If you are legally resident in Portugal, you will be covered by the national health system. This means that most of your healthcare will be free at the point of service, but there are still some small fees for certain appointments and procedures.You can also opt to take out private healthcare in Portugal if you require extra cover, or if you want to ensure that you can see a particular specialist.
When you sign up at your local health centre in Portugal, you will need to check whether you have to pay to visit the doctor, or whether you are eligible for a reduction in fees.
If you are unemployed or on a low income, or if you are a senior citizen, then you will not need to pay. However, you might be required to provide proof of your income levels before your fees will be written off. If you have children under the age of 16, you will not need to pay for them to visit the doctor either.
If you are not eligible for completely free healthcare, the fees will still be minimal. A consultation with a general doctor will cost around €5, unless you request them to visit you at home, in which case you will need to pay about €10. You can also ask for a telephone appointment, which is cheaper: these only cost about €3. Bear in mind however that it can be difficult to explain things over the phone, particularly if one or both of you is communicating in your second language, so making an appointment to see the doctor in person might be easier all round.
If you want to consult a specialist, or if you need to see a doctor who works in a hospital rather than the one at your local health centre, you will need to pay extra for this. Specialists’ consultations cost around €8, although speaking to a nurse at a hospital will be cheaper, setting you back around €5. If for any reason you need to stay overnight in hospital, the charge is usually about €25 per bed per night.
You will need to pay for your prescriptions when you visit the chemist, unless you are in one of the groups listed above who are exempt from paying for healthcare. Prescriptions usually do not cost very much, but the amount you need to pay will depend on what medication you are taking.
Medicines are subsidised in part by the state, with patients needing to pay a percentage of the cost depending on the ‘grade’ the medication falls under. There are four grades, A to D, with subsidy percentages ranging from 10% to 90% of the cost of the drug.
Unsurprisingly, having private health cover will increase your costs substantially. Visiting a private doctor in Portugal will cost you roughly ten times the amount it would cost to see your public doctor, at €40.
However, taking out a private health insurance policy means you will be covered for most of these basic fees, though you may still need to pay 25-50% of them depending on your premiums. Private insurance costs vary widely depending on your personal circumstances, too, ranging between a few hundred and a few thousand euros each year.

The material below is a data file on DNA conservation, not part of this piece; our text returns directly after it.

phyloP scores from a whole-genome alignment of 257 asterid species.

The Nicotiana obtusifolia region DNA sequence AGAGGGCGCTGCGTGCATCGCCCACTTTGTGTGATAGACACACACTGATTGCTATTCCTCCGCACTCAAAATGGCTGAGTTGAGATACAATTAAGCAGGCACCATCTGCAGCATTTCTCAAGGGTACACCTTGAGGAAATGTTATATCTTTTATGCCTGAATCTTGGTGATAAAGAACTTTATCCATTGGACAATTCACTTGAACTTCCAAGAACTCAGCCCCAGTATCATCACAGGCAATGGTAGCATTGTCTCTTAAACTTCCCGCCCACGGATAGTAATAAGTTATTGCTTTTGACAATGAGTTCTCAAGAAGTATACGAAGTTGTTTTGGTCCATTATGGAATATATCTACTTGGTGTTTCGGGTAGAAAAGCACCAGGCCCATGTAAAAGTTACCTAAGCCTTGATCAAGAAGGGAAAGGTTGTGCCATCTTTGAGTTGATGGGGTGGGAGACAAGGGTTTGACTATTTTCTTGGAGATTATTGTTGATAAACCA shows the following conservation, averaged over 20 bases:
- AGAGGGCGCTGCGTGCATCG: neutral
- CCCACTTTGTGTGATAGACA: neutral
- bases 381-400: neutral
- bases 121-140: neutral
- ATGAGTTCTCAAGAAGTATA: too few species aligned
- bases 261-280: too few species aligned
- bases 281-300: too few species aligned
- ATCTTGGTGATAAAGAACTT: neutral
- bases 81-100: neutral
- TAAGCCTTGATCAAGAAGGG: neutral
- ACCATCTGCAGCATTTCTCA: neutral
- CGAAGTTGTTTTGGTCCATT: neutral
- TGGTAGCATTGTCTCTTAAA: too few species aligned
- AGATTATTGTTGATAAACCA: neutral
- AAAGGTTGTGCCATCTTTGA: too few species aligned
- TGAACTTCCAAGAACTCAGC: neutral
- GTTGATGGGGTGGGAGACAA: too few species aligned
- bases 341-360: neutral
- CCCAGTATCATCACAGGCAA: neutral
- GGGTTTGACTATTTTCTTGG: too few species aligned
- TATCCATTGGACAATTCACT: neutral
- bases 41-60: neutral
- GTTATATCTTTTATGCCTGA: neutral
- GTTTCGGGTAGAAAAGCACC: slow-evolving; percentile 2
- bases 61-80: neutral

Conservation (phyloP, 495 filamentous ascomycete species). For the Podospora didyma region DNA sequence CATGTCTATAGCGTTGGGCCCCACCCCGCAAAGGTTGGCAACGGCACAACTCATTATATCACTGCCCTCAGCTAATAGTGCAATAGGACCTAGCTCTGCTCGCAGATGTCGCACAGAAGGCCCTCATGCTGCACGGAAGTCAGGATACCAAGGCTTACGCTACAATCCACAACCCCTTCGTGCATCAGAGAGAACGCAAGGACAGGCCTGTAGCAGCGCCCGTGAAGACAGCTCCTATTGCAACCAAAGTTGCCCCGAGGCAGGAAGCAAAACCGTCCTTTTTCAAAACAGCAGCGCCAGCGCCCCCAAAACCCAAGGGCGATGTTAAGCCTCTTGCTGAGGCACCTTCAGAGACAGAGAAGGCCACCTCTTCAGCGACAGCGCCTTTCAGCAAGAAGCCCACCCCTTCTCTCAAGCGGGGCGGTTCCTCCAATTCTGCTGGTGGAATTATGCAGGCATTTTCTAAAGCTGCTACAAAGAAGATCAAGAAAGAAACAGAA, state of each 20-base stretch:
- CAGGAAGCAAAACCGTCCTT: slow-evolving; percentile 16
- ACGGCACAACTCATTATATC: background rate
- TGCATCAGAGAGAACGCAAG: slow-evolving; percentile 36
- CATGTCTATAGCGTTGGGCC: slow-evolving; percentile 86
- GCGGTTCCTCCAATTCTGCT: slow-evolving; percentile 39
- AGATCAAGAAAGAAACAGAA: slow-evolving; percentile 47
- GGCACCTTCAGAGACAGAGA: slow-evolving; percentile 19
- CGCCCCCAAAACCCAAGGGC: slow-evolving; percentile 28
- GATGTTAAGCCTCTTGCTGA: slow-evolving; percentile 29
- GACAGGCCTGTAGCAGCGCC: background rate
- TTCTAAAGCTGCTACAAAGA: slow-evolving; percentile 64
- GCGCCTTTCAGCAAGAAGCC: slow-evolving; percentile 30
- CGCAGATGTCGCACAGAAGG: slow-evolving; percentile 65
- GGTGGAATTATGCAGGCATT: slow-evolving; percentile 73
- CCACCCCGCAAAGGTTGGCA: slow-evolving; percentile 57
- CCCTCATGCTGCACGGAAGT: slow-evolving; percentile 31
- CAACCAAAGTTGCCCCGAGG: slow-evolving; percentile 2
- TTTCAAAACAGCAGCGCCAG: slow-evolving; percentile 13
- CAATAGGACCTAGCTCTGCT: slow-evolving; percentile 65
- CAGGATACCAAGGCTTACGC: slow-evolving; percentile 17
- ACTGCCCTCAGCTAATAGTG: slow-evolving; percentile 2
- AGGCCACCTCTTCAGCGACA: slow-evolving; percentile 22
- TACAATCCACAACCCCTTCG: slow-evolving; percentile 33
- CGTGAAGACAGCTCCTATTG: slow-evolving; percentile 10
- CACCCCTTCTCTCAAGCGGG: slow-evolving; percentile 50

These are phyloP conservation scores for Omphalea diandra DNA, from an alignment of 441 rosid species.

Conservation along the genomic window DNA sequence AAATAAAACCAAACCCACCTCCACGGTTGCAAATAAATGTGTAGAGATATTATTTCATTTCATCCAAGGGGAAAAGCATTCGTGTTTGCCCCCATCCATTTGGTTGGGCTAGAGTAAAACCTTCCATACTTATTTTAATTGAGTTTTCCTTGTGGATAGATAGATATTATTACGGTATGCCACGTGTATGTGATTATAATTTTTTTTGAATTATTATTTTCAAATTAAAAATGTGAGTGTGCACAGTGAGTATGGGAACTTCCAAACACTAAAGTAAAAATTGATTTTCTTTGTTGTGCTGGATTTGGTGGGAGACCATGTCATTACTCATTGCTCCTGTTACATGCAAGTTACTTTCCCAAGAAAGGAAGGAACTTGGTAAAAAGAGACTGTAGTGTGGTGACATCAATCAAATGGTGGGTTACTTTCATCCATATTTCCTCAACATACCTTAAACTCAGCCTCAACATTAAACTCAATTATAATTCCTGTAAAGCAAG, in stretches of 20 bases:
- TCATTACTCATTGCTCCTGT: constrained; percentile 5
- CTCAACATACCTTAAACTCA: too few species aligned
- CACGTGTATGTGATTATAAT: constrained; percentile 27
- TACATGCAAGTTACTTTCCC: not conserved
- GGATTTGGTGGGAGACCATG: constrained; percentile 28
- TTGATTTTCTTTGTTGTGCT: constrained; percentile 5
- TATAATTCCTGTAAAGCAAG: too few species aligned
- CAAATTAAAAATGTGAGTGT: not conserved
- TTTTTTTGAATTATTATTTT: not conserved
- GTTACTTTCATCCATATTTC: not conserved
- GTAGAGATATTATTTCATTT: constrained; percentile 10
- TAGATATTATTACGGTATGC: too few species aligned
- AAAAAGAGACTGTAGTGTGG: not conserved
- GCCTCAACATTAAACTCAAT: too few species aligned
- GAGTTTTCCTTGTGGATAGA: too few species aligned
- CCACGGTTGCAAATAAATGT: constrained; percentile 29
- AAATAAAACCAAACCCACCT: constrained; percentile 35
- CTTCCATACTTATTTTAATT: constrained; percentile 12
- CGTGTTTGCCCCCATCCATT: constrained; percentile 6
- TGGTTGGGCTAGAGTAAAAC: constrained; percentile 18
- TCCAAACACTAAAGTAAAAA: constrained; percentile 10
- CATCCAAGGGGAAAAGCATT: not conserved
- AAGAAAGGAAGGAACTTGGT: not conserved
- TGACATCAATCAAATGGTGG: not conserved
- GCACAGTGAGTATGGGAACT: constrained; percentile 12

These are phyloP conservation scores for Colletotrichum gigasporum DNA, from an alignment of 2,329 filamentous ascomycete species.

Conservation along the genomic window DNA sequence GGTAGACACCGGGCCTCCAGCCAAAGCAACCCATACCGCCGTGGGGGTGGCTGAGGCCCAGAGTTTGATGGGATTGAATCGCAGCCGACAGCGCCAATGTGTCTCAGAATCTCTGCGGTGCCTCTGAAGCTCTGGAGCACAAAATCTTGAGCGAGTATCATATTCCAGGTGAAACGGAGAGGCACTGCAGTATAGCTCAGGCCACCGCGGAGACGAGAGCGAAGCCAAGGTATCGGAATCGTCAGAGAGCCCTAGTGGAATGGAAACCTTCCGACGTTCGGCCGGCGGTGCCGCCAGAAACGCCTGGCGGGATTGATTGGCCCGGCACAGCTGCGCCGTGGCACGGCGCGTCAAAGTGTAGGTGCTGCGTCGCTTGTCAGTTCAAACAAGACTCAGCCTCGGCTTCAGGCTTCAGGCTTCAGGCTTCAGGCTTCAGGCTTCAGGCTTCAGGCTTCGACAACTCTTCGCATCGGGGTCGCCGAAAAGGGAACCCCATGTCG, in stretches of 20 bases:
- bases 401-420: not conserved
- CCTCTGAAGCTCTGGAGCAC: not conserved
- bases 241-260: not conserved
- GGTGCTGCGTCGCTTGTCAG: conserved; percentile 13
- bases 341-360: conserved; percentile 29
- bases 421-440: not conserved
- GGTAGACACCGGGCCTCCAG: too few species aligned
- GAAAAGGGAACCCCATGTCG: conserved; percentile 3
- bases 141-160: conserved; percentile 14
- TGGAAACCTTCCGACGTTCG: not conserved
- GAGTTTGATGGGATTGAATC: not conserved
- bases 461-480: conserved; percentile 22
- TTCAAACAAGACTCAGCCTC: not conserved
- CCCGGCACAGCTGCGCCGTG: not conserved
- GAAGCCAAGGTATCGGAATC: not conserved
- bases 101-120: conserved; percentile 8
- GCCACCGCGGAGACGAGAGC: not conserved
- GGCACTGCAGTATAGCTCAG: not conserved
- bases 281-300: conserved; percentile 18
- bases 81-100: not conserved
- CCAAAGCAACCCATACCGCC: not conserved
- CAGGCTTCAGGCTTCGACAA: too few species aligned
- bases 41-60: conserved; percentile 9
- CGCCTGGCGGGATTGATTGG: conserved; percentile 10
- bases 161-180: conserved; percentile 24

Giving birth to a child is one of the main reasons expats choose to go private in Portugal. Although the standards of maternity care in the country are very good, there is still an emphasis on doing things “the way they’ve always been done,” which means that those who want their childbirth experience to be more modern — for example, by using a birthing pool — might want to pay for this privately.
Giving birth in a private hospital is pricey, though: it can easily set you back over €4000 even without allowing for any potential complications. Bear in mind too that most people want to see the same midwife or doctor all the way through their pregnancy: it can give a comforting feeling of familiarity if the person delivering your baby is the same one who did the ultrasounds and other pre-natal tests. But this means costs can quickly add up. Check with your insurer to see what packages they offer to cover childbirth, if you plan to start (or continue) a family in Portugal.
Orthopaedic surgery is an increasingly popular draw for medical tourists to come to Portugal. The prices are lower than they would be in the US and in the UK if you opt not to have it done on the NHS, so for some people it is preferable to go abroad to have their surgery. The British Hospital in Lisbon is especially popular with English-speaking expats and tourists, since all medical staff speak English to a high level and you can be sure that you will understand the treatment you are receiving.
Orthopaedic care is of a very high level in Portugal; common procedures include hand, elbow, foot, ankle and spinal surgery. These will vary in price depending on how complicated the specific operation is that you need, but in general the more complex the procedure, the more expensive it will be. Spinal surgery, for instance, will be one of the priciest things on offer, whereas surgery to fix a broken ankle will be cheaper.
Simpler operations such as ankle, foot and hand surgery will generally set you back between €4000 and €8000; spinal surgery could cost at least twice this amount, depending on how complicated the procedure will need to be.
Again, you will probably be able to find cover for this through a private health insurer. However, make sure you speak to them about any pre-existing conditions before you sign up for a policy. Some insurers will refuse to cover you at all for a pre-exisiting condition, but several will give you some options for healthcare, although the premiums will be much higher.
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